This multiplicity of voices causes the book's overall tone to be, of course, conversational. Shields does not seem to be demanding readers view the photographs just as he views them; rather, Shields is there looking at the images along with you, saying, "Just look at this image. What is this? Why is this on the cover of the Times?"
VICE: Before you canceled your subscription, what was your regular interaction with the New York Times like? Would you have physical copies lying around your house? Would you only see it tucked in with your daily email?
David Shields: I grew up reading the Times. I grew up in California and we always got the Times, which wasn't the standard thing if you were living in San Francisco in the mid-70s, but we got the paper delivered because both my parents were journalists. So I've been an inveterate reader of the New York Times for 40 years. Living in Seattle now, I'd get the hardcopy in those ubiquitous blue bags. From 1991 through the first Gulf War, until I stopped subscribing in 2013 or 2014, I'd get the paper every day at four or five in the morning, and then I'd read the paper with breakfast.
When did you begin to notice a problematic pattern with the war images on the front page of the New York Times? And how did that noticing turn into a book?
The genesis of the book was in October 1997 when the Times went color on the first page. It seems to me, looking back, that two or three times a week I'd be stunned, riveted, disgusted by these really beautiful images. I'd look forward every morning to what—for lack of a better term—I'd call my war porn: these images of ravishingly beautiful war. I recognized a problem, but I didn't know where the problem was coming from. I'd start to wonder: Is this just me? Am I over-reading these images? Is it the paper? Is it my relationship to the paper? Initially, I just filed it away under a thought experiment, but over years and years, I continued to notice the same things. Look at this picture.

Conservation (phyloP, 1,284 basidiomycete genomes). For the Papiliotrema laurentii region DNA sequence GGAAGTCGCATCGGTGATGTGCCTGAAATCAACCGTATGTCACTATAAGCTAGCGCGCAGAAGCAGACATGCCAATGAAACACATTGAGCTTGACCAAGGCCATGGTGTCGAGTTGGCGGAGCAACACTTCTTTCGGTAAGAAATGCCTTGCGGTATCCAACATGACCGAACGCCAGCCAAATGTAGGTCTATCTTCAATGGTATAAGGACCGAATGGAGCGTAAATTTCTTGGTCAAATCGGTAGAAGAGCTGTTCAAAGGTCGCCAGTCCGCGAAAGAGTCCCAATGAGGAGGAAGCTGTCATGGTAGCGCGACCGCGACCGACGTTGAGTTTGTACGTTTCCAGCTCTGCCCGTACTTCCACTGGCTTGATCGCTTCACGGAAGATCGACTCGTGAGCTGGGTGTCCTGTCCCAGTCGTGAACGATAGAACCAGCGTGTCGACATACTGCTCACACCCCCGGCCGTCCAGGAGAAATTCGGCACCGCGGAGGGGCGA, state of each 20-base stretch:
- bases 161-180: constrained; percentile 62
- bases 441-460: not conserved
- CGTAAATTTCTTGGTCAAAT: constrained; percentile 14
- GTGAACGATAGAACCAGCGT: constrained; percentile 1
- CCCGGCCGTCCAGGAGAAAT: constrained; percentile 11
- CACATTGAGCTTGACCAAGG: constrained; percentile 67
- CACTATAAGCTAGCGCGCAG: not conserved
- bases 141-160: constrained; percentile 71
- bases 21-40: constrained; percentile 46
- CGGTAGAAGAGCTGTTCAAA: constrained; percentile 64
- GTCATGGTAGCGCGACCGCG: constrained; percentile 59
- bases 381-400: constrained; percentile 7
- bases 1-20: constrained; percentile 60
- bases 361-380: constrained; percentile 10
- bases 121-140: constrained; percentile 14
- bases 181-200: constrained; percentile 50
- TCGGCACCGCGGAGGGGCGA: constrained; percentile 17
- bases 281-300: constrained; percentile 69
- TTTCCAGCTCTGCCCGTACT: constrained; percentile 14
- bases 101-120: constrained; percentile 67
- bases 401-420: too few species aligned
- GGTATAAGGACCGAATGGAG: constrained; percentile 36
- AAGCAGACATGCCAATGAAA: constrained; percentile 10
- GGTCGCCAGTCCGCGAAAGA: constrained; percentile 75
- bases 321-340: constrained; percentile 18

[Shields shows me a picture on his phone. It's from November 12, 2015. The picture appeared on page A1 of the New York Times.]
The article is supposed to be about burial, but tell me that it isn't really about those stunningly, stunningly beautiful women. That was just three days ago. It looks like the cover of Vogue. That's a curatorial choice. You may not agree with my reading of these images, as some of my students don't, but can we please talk about the fact that on the front page of the New York Times for an article ostensibly about burial, they've chosen this picture, this gallery of incredibly beautiful women. Can we talk about the relationship between atrocity and beauty? That's the book to me. I would see pictures like this two to three times a week. So I kept on asking myself, Is there a book here? Do I have the nerve to publish a book like this? And then, out of boredom and out of the notion that a writer's job is to cause trouble for himself and the culture, I started the book. I really do ascribe to this quote of Flaubert's that "the importance of work can be measured by the harm spoken of it," or Kafka's, "A book must be an axe for the frozen sea inside us." Those are beautiful statements to me. I loved the idea of doing a book that put me in harm's way and it puts the Times in harm's way and it puts the reader in harm's way. And so, for a few years, I worked with some research assistants and we gathered these pictures and we found a thousand, color, combat pictures. Seven hundred of them fit our criteria, and virtually none of them hugely contradicted my thesis. I started putting them into categories. I have such strong memories of meeting my research assistants and looking at these piles of photographs and seeing that we'd have 50 that proved the beauty thesis, 50 pictures of "War as Fashion Shoot," 50 that were "War as Movie Outtake," 50 that were "War as Pietà." I could see that this wasn't just my hallucination, the evidence was there. Then it was an endless job of curating these images and very carefully choosing quotes and placing them in a particular pattern so that each chapter has its own mini-movement.